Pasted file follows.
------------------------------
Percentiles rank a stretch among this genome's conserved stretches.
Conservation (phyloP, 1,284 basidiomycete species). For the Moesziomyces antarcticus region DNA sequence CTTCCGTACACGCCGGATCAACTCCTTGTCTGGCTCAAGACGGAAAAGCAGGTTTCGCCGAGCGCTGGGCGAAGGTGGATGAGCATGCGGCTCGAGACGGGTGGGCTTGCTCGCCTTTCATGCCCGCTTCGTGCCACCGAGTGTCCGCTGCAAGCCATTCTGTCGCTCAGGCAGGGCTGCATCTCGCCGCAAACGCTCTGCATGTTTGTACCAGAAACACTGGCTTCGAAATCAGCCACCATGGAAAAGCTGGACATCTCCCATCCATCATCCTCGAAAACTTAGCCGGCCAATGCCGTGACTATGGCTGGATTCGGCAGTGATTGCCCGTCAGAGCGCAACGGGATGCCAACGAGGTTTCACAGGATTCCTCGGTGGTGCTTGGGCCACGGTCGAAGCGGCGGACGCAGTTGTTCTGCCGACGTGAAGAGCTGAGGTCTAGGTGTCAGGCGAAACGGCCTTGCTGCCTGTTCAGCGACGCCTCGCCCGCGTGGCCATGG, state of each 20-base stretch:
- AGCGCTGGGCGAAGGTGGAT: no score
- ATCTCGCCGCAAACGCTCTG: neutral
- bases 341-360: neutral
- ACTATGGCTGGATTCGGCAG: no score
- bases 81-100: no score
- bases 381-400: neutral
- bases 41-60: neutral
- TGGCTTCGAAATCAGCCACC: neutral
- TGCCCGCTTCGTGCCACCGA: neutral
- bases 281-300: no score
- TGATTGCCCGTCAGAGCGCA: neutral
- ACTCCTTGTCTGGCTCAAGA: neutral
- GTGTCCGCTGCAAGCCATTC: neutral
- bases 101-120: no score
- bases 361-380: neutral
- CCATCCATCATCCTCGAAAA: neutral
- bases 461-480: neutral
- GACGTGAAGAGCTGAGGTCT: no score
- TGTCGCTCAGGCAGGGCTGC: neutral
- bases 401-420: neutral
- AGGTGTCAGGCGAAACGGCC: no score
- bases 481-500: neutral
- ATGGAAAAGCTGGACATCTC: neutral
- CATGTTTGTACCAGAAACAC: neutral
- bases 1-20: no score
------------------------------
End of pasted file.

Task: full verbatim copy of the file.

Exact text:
Percentiles rank a stretch among this genome's conserved stretches.
Conservation (phyloP, 1,284 basidiomycete species). For the Moesziomyces antarcticus region DNA sequence CTTCCGTACACGCCGGATCAACTCCTTGTCTGGCTCAAGACGGAAAAGCAGGTTTCGCCGAGCGCTGGGCGAAGGTGGATGAGCATGCGGCTCGAGACGGGTGGGCTTGCTCGCCTTTCATGCCCGCTTCGTGCCACCGAGTGTCCGCTGCAAGCCATTCTGTCGCTCAGGCAGGGCTGCATCTCGCCGCAAACGCTCTGCATGTTTGTACCAGAAACACTGGCTTCGAAATCAGCCACCATGGAAAAGCTGGACATCTCCCATCCATCATCCTCGAAAACTTAGCCGGCCAATGCCGTGACTATGGCTGGATTCGGCAGTGATTGCCCGTCAGAGCGCAACGGGATGCCAACGAGGTTTCACAGGATTCCTCGGTGGTGCTTGGGCCACGGTCGAAGCGGCGGACGCAGTTGTTCTGCCGACGTGAAGAGCTGAGGTCTAGGTGTCAGGCGAAACGGCCTTGCTGCCTGTTCAGCGACGCCTCGCCCGCGTGGCCATGG, state of each 20-base stretch:
- AGCGCTGGGCGAAGGTGGAT: no score
- ATCTCGCCGCAAACGCTCTG: neutral
- bases 341-360: neutral
- ACTATGGCTGGATTCGGCAG: no score
- bases 81-100: no score
- bases 381-400: neutral
- bases 41-60: neutral
- TGGCTTCGAAATCAGCCACC: neutral
- TGCCCGCTTCGTGCCACCGA: neutral
- bases 281-300: no score
- TGATTGCCCGTCAGAGCGCA: neutral
- ACTCCTTGTCTGGCTCAAGA: neutral
- GTGTCCGCTGCAAGCCATTC: neutral
- bases 101-120: no score
- bases 361-380: neutral
- CCATCCATCATCCTCGAAAA: neutral
- bases 461-480: neutral
- GACGTGAAGAGCTGAGGTCT: no score
- TGTCGCTCAGGCAGGGCTGC: neutral
- bases 401-420: neutral
- AGGTGTCAGGCGAAACGGCC: no score
- bases 481-500: neutral
- ATGGAAAAGCTGGACATCTC: neutral
- CATGTTTGTACCAGAAACAC: neutral
- bases 1-20: no score